Mauritius rum factoryThe vanille flavor did impress us, so Ashwin took us to their vanille plantation. Conclusion: I never knew growing this tropical orchid took that much effort! Each of the flowers have to be hand pollinated and it takes around nine months before the little vanille pod can be harvested.

Mauritius Vanille

Mauritius VanilleAnyway, visiting Saint Aubin will give you a nice insight into some traditional skills. And of course don’t forget tasting the rum…

Mauritius rum factory

Le Telfair Heritage Resort

Mauritius Telfair resortWhat a treat to arrive at Heritage Le Telfair Golf & Spa resort at the end of the day. Le Telfair is completely build in old colonial style. The rooms are perfect with a huge bathroom and stunning sea views. I loved my spacious room with a personal veranda facing both the swimming pool as well as the beach…..there was nothing more I needed.

Mauritius Telfair resort

Mauritius Telfair resort

Le Telfair is famous for its 18-hole championship golf course, designed by renowned architect and golf designer extrordinaire Peter Matkovich. Just look at the panorama!

Mauritius Telfair resortI am not a golfer but just drove around a bit in one of those funny golf carts together with Melvin and Adeline. But even without being a real golfer, I was impressed by the course. The views are stunning…..who doesn’t want to hit a ball from under a palm tree?

Mauritius Telfair resort

On our way to this great resort we managed to capture a very special sunset. Indeed, it’s not your regular sunset view from the beach, but Mauritius can be impressive beyond the beach as well!

Mauritius travel tips

South of Mauritius

The tortoises, rum and the Heritage Le Telfair resort are all situated in the beautiful South part of the island. This area is less developed compared to the clubby Northern part of the island. Some say it kept a feeling of “old Mauritius”; maybe it’s the manner of the people, their traditions or just the overall great scenery.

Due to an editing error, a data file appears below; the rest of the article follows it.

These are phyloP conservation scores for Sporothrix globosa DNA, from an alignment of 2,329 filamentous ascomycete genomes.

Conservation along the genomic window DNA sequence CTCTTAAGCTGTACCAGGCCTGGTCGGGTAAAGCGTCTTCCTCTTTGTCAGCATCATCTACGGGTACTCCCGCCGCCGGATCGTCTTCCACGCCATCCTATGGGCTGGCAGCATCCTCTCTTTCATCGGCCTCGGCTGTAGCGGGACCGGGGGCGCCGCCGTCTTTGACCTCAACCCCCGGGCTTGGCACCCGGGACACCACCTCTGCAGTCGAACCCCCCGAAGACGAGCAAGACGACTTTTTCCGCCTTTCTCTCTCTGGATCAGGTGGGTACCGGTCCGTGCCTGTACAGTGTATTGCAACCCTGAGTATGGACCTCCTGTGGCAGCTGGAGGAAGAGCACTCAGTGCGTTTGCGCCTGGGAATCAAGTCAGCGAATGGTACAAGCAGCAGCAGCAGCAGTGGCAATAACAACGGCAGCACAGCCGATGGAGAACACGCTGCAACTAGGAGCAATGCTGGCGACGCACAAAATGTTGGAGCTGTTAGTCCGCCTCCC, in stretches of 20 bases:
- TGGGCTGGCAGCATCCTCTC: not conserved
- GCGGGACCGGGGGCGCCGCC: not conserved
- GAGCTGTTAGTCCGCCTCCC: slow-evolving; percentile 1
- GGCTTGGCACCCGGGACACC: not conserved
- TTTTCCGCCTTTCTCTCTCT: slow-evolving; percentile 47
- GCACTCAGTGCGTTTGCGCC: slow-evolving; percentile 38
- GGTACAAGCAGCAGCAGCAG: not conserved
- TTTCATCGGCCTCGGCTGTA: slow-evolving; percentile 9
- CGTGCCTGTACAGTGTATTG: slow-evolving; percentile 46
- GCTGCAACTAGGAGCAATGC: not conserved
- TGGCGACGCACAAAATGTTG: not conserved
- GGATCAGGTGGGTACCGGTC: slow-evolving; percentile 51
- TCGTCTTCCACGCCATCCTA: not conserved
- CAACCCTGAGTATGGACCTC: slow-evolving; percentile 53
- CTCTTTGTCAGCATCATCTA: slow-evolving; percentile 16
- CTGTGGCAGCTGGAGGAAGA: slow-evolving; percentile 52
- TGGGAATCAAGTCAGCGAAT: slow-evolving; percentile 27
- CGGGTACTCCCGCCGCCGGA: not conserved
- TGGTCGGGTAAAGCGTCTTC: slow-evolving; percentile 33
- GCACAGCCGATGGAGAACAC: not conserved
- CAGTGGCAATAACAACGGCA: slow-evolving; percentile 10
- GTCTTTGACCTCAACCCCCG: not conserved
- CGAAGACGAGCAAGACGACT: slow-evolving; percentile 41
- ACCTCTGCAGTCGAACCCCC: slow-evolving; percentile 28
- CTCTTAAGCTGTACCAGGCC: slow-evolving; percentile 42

Mauritius travel tipsI am not sure exactly why I love the South. It’s a feeling that comes upon you when you drive through a particular area. In the South we passed some smaller fishing villages where the catch of the day was being presented on the side of the road.

Mauritius travel tipsWhen taking the lobster picture I noticed this man who tells me he’s a fisherman. He explains about him teaching children how to sail those traditional Mauritian fisherboats.

While we were talking, reggae music started playing in my mind. Slowly a kind of jealousy made its way to the surface. Who doesn’t want to be a fisherman and a teacher, while living in paradise….Peace man!


Next up I will take you to the West of the island exploring the Black River area where you can zip line in the Casela Nature & Leisure Park. See you soon to read more about things to do in Mauritius!

Don’t forget to read the first post about our trip to Mauritius: This is Paradise…Mauritius.

And of course there are more stories about the island:

#MyMauritius Mountain edition
Enjoy the luxury life at Saint Géran

Note: this post was brought to you as a result of the #MyMauritius blog trip, created and managed by iambassador and AHRIM in association with the Mauritius Tourism Promotion Authority and Air Mauritius. Act of Traveling maintains full editorial control of the content published on this site.

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Bama October 13, 2013 - 12:53

Wow Emiel, your trip to Mauritius seemed to be an incredible one! I can imagine how amazing it would be to be able to see tortoises in the wild in the morning and sample some of the best rums.

Emiel van den Boomen October 13, 2013 - 13:08

It certainly was an incredible one! I feel very lucky to have been part of this trip.